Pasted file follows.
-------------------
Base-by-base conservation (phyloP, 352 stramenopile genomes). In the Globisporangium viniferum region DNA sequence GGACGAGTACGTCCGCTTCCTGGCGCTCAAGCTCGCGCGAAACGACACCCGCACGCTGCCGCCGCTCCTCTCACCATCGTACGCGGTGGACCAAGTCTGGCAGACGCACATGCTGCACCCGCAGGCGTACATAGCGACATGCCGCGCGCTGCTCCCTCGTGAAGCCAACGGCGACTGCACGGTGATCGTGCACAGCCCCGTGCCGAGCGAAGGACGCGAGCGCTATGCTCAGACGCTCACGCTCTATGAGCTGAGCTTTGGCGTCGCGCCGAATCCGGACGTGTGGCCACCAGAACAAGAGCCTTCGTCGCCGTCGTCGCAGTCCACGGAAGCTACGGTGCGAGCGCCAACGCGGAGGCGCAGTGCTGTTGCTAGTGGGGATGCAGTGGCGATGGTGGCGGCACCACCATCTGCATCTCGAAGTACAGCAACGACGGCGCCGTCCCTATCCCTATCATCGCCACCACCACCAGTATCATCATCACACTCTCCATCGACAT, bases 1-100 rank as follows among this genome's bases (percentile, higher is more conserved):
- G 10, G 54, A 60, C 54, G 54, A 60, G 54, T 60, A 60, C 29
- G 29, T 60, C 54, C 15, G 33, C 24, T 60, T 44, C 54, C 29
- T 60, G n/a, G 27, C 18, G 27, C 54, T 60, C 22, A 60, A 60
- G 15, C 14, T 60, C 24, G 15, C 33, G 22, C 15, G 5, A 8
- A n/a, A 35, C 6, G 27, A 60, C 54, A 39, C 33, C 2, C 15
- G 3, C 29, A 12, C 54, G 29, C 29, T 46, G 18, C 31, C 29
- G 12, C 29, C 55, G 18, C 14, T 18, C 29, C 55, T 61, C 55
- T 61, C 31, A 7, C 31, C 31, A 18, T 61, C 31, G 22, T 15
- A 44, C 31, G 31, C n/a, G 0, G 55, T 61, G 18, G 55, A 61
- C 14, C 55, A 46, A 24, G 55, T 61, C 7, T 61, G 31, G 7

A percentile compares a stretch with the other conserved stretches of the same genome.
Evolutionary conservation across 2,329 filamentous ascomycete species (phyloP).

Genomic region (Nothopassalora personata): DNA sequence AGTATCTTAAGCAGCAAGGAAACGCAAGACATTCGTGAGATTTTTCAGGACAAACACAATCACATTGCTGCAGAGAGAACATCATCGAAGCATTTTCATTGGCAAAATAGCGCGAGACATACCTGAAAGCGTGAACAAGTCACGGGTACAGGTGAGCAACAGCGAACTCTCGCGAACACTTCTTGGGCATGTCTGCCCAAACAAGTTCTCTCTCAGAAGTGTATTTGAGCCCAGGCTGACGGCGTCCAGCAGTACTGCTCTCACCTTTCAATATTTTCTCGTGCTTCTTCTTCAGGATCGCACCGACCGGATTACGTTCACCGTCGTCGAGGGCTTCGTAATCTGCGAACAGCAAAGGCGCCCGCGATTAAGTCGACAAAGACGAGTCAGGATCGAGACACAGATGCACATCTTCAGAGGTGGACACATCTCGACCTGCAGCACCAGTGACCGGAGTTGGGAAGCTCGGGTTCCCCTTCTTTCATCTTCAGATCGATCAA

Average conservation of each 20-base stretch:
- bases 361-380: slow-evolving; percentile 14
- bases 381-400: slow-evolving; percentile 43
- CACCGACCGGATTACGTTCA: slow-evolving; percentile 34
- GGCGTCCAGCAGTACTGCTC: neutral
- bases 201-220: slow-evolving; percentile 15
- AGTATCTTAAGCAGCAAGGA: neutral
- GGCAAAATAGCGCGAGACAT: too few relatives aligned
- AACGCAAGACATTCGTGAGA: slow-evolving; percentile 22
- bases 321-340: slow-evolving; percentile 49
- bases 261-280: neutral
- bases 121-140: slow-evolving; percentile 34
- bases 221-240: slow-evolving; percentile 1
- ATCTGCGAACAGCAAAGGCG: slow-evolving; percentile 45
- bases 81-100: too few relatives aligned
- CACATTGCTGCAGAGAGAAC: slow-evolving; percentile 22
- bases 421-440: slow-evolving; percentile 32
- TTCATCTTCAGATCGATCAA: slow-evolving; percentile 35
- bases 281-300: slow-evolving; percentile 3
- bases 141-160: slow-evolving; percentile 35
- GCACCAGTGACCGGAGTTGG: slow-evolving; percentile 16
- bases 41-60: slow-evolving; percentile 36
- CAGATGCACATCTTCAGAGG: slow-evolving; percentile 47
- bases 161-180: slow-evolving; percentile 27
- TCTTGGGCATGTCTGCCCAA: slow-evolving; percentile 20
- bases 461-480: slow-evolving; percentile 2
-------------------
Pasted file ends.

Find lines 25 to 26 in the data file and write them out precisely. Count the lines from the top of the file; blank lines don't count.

- bases 261-280: neutral
- bases 121-140: slow-evolving; percentile 34